After this election and its aftermath is over there are 3 things that need addressing: 1) we need constitutional reform – a new voting system based on proportional representation, regional devolution and an elected 2nd chamber of parliament; 2) we need to free the press and media from corporate ownership and vested interests; and 3) reform party funding to make it fair and equitable and out of the grasp of corporate power.
 
We might then finally begin the journey that closes the gap between the country we have now and the country and world that most people would surely prefer.
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Japan – the rogue nation out to kill more whales

Published on The News Hub on 21st April 2015

Minke 

Earlier this month, whaling ships left port in north-eastern Japan to embark on another government-backed ‘scientific’ whale killing program in coastal waters around the country and another new Antarctic whaling program is planned for later in the year despite international court rulings against it.

The four ships that left port in Japan earlier this month could kill up to 51 minke whales in a few short weeks as part of a so-called ‘research’ program in the north-western Pacific. Can this really still be going on after all these years?

By the mid-1970s global whale populations had been reduced to less than ten percent of their peak populations – they were a species near extinction. It made sense to stop killing them. Greenpeace famously brought the issue into the public domain at the time through a number of anti-whaling campaigns, which put the environmental campaigning organization on the map.

Commercial whaling was finally banned by the International Whaling Commission (IWC) in 1986, but Japan carried on under the loophole of undertaking scientific research. Japan has killed 13,000 whales since the IWC ruling on commercial whaling came into effect in 1987. Ridiculously, under the ban Japan has even been allowed to sell meat from the “scientific” hunts on the open market.

In May 2010, in a landmark legal challenge, Australia initiated proceedings through the UN International Court of Justice (ICJ) alleging that Japan was pursuing a large-scale program of whaling and was using science as a thinly veiled cover for commercial whaling in the Antarctic waters. Finally, in March 2014, the ICJ ruling banned Japanese scientific hunts in the Antarctic. The court decided that the hunts were nothing more than commercial whaling masquerading as science.

But it isn’t over. Japan has a new plan to resume whaling in the Southern Ocean this year. The Japanese government is thumbing its nose at the International Court of Justice. Under this new plan they aim to kill almost 4,000 minke whales over 12 years and this despite a panel of experts from the IWC, the body that once regulated commercial whaling around the world, condemning Japan’s newly-revised plans.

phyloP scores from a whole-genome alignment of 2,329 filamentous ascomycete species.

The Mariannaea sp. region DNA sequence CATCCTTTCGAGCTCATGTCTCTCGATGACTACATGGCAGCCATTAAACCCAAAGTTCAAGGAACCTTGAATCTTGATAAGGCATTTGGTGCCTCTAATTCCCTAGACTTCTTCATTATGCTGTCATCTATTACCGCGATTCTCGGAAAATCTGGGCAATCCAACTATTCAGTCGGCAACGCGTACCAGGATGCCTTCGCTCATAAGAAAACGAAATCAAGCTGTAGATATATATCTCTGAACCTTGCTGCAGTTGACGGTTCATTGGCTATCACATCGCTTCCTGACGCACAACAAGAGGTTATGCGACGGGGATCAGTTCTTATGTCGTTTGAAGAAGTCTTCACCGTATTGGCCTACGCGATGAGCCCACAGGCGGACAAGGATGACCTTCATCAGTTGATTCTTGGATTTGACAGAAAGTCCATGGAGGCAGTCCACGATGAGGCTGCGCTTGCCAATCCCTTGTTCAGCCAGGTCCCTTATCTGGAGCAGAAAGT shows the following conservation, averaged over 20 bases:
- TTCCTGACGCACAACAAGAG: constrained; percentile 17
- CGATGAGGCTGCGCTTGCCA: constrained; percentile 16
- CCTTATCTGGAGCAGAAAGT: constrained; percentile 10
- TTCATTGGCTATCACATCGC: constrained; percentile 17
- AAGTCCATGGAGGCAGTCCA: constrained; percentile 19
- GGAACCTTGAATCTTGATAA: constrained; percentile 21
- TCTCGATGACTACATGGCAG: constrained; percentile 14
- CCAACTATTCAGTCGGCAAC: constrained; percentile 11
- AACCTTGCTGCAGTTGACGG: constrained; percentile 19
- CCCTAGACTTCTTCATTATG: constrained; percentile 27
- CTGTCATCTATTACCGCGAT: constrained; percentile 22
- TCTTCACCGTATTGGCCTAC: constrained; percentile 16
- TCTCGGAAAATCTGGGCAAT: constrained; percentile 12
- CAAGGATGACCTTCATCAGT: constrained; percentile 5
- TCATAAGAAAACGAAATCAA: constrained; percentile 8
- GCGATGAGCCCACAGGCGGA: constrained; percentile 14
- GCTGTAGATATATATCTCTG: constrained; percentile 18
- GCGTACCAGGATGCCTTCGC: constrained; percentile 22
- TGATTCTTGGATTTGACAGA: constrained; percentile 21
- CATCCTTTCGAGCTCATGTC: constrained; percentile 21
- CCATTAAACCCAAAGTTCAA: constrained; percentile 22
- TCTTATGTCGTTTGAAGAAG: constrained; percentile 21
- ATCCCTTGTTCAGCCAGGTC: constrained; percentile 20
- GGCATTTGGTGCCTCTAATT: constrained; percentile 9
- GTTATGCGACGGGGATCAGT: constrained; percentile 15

The ocean conservation organisation, Sea Shepherd, has opposed the Japanese government’s slaughter of whales in Antarctica since 2002. Throughout those years, they have remained the only organisation dedicated to protecting the sanctity of the Southern Ocean Whale Sanctuary. Spearheaded by direct-action, Sea Shepherd has saved the lives of over 5,000 whales, and has shone a spotlight on the atrocities committed against protected, vulnerable and endangered whales by the Japanese whaling fleet.

But unfortunately, the new Japanese program is also focused on limiting Sea Shepherd’s capabilities. It includes an expanded hunting area, twice the size of that designated previously, aimed to make it more difficult for Sea Shepherd to locate the whaling fleet; a transferable and compoundable quota, meaning that the lives of whales saved by Sea Shepherd in any year will be transferred and added to the quota of the next; and a commitment not to engage with Sea Shepherd, thereby reducing any opportunity to draw international attention to the proposed yearly whale slaughter.

As such, the ocean conservation NGO will direct its resources elsewhere this year. Instead, they will take their fight for the whales from the South to the North. Thousands of cetaceans are still targeted for slaughter in the northern hemisphere each year too. Norway and Iceland alone have a combined yearly kill quota of over 1,500 whales. This number includes 154 endangered Fin whales.

But what now for Japan’s declaration that they intend to continue to kill whales in the Southern Ocean in violation of both the ICJ and the IWC? This is not a response of a nation that adheres to the rule of law. It is the response of a rogue nation that intends to bully its way into getting what it wants.

Japan thinks they will be able to get away with it and they may indeed get away with it, but perhaps it is time for Japan to be treated like the rogue nation they have become in response to their criminal operations and their contempt for international law.